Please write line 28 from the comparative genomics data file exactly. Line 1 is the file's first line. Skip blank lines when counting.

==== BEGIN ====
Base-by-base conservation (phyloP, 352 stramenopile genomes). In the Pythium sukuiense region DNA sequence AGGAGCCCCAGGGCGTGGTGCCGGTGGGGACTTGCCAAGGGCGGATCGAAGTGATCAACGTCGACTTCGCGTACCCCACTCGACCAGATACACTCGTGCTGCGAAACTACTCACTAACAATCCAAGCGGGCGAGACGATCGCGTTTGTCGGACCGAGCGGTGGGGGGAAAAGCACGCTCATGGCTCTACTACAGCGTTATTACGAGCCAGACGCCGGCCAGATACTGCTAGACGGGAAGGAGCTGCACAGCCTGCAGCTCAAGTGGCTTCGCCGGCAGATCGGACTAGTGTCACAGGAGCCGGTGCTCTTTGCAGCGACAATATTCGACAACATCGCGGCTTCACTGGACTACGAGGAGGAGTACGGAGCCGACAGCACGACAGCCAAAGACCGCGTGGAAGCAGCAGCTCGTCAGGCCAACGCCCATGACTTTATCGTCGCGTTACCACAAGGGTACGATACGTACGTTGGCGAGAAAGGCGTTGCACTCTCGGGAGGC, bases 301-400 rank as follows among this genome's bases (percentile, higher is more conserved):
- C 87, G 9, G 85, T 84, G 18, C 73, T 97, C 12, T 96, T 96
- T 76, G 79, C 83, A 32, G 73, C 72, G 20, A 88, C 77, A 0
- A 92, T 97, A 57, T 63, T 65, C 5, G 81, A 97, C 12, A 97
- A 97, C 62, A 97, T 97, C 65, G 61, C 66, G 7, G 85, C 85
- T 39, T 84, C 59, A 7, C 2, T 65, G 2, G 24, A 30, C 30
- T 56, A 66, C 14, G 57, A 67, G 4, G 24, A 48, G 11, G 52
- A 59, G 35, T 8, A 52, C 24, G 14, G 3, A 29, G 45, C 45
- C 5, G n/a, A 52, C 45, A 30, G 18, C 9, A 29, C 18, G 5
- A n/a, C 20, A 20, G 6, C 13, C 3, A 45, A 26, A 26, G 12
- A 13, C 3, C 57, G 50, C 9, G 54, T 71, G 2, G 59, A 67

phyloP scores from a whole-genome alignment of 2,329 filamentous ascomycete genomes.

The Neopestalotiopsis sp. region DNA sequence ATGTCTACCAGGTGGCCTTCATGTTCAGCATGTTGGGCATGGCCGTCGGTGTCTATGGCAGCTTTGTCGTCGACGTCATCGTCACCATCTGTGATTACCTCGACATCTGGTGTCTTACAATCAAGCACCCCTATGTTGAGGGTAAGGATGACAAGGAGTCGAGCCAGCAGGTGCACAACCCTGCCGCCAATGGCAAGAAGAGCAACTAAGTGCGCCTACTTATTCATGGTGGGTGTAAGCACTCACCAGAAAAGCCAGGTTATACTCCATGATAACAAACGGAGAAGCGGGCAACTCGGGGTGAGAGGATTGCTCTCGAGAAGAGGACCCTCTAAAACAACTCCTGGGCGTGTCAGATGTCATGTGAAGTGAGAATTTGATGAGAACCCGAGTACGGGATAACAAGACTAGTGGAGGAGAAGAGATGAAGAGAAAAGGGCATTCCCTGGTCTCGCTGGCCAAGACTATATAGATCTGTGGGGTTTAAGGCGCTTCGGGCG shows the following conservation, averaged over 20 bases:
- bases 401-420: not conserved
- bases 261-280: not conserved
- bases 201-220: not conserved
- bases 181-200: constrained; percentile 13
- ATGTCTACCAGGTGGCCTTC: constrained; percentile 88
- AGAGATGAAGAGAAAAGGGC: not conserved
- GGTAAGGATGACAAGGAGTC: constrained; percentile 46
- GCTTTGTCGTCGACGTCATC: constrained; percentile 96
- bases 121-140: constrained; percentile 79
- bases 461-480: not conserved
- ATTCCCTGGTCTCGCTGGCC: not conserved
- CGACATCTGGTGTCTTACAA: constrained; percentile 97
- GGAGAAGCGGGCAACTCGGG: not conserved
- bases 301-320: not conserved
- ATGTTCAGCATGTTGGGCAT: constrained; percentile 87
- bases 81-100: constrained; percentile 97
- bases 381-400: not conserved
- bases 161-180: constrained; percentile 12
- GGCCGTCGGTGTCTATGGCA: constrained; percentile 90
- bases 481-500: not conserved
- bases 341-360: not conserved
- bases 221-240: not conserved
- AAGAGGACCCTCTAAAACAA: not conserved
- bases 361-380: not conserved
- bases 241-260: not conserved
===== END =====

- ATGTTCAGCATGTTGGGCAT: constrained; percentile 87